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Bangladesh police’s elite Rapid Action Battalion, a unit focused on combating extremist groups. File photo: AP

Bangladesh ‘on alert’ for militants amid Taliban’s takeover of Afghanistan

  • A police official says some Bangladeshis have ‘left home’ to travel to Afghanistan amid a spike in social media posts by Taliban sympathisers
  • But while militants who returned from the Afghan war in the 1990s and 2000s pose a threat, experts note anti-terrorism efforts have also strengthened over the years
The Taliban’s takeover of Afghanistan has fuelled concerns of a revival of militancy in Bangladesh, amid a surge in social media posts by sympathisers and claims by a police official that some Bangladeshis have been seeking to travel to the Central Asian country.

Dhaka’s police commissioner Shafiqul Islam this week said the Taliban had issued a call for people to join the war in Afghanistan a day before Kabul fell, and that some Bangladeshis had “left home” in response.

“It is our [assessment] that some people from Bangladesh have been caught in India, and some are trying to reach Afghanistan on foot in various ways,” Shafiqul said.

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When asked to elaborate, Moniruzzaman, an additional Deputy Inspector General at Bangladesh police’s anti-terrorism unit, said: “We are observing the developments and we are alert.”

The Dhaka police commissioner’s comments caused a buzz across Bangladesh and drew a divided response by observers, with some claiming the fears were unfounded and questioning the veracity of his information.

But others said Shafiqul’s concerns were valid given the country had militants who joined the Afghan war and returned to lead local jihadist groups in the 1990s and early 2000s.


“The history of Bangladesh’s militancy trend that began in the 1990s has a deep connection with Taliban, as the Bangladeshi mujahideen who returned from the Afghan war later formed several local militant groups,” said Mubashar Hasan, an expert on radicalisation, religion and politics and an adjunct researcher at Australia’s Western Sydney University.


Afghans flee to neighbouring Pakistan en masse following Taliban takeover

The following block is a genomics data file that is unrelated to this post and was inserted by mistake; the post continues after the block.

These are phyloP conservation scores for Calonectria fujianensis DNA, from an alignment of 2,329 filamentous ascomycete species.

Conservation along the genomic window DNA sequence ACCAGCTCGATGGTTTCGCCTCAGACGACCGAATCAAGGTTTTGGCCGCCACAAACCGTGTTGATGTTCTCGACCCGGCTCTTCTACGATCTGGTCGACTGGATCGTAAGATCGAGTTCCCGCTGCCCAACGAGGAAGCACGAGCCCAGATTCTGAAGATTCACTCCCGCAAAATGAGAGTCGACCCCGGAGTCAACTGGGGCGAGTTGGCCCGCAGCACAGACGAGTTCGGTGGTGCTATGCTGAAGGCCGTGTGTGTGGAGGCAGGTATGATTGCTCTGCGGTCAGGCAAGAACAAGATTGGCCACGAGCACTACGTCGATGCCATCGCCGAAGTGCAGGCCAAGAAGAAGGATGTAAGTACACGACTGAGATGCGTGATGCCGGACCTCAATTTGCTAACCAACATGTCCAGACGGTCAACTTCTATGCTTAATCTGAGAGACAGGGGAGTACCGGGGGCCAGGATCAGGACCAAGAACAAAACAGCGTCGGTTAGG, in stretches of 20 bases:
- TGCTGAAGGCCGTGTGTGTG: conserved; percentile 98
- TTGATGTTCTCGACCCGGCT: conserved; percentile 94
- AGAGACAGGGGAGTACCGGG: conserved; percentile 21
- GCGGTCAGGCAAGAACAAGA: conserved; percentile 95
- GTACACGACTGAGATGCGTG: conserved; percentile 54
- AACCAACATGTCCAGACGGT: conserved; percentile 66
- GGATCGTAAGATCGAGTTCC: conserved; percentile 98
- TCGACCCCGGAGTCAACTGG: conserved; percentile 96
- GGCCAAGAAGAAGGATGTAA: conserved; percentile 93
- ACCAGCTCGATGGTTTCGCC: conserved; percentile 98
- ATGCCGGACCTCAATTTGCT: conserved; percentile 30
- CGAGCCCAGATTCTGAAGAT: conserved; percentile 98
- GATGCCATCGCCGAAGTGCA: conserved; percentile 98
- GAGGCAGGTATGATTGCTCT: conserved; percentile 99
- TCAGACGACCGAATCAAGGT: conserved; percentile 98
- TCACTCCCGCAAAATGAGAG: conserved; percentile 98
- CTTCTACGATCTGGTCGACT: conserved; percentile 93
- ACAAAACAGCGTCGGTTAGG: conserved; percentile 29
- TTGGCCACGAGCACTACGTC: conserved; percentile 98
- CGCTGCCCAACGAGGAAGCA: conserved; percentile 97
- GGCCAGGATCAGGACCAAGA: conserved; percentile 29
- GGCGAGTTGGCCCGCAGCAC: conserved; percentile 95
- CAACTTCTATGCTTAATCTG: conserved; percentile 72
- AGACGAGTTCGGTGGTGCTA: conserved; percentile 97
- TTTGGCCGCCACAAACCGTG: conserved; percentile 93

Afghans flee to neighbouring Pakistan en masse following Taliban takeover

Shafqat Munir, Head of the Bangladesh Centre for Terrorism Research at Bangladesh Institute of Peace and Security Studies (BIPSS), an independent think tank, said organisations such as the Harkat-ul-Jihad-al Islami Bangladesh (HUJI-B) and Jamaat-ul Mujahideen Bangladesh (JMB) were among those led by Afghan returnees.

“It was their experience of engaging in combat in Afghanistan and their radical ideological indoctrination which enabled them to aspire for similar philosophies in Bangladesh,” he said. “It is hard to say, however, how many people actually went to Afghanistan and eventually how many returned – but the number was not too large.”

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The HUJI-B and the JMB have killed more than 100 people, including politicians, academics and people of different faiths, over the past decades.

On August 17, 2005, the JMB detonated 500 bombs in 63 of Bangladesh’s 64 districts, killing three people and wounding more than 100. The group had aimed to establish a Taliban-style government in the country by force.


Bangladeshi security forces, however, arrested most of the top militants within a few years. They were found guilty and executed for assassinating two judges in a 2005 bomb attack and for masterminding the bomb blasts across the country.

Experts said those seeking to join the Taliban would now be doing so at a time of increased security measures, as the country had boosted its anti-terrorism efforts over the last 20 years.


The last major terrorist attack occurred in July 2016, when Islamic State-linked militants opened fire at a bakery in Dhaka. Twenty-two people, mostly foreigners, were killed in the Holey Artisan Bakery incident.

“The police commissioner is perhaps right that there are people who have been and will be trying to go. But on the other hand, there is a growing capacity of the law and enforcement agency and the society as a whole,” said Shahab Enam Khan, a professor at Jahangirnagar University and research director at the Bangladesh Enterprise Institute.

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But security officials could not be complacent “because the Taliban issue is extremely fluid”, he said.


“We have to further strengthen our monitoring and evaluation,” Khan said. “If the Taliban goes rogue, then certainly we have plenty of concerns. When you have violence, then [supporters from Bangladesh] have a reason to go. But if it is a peaceful stable system, then these people will not be attracted.”

Khan said he was not surprised about the hundreds of social media posts by online sympathisers of the Taliban, pointing out that such supporters were not just in Bangladesh but all over the world. “This is a transnational phenomenon,” he said.

Mubashar, the researcher at Western Sydney University, meanwhile said it was still too early to predict what the impact of the Taliban’s takeover of Afghanistan might be for Bangladesh.


“If it turns out Taliban 2.0 is not much different than what it was 20 years ago, international support may be strengthened for Bangladesh’s ruling party,” he said.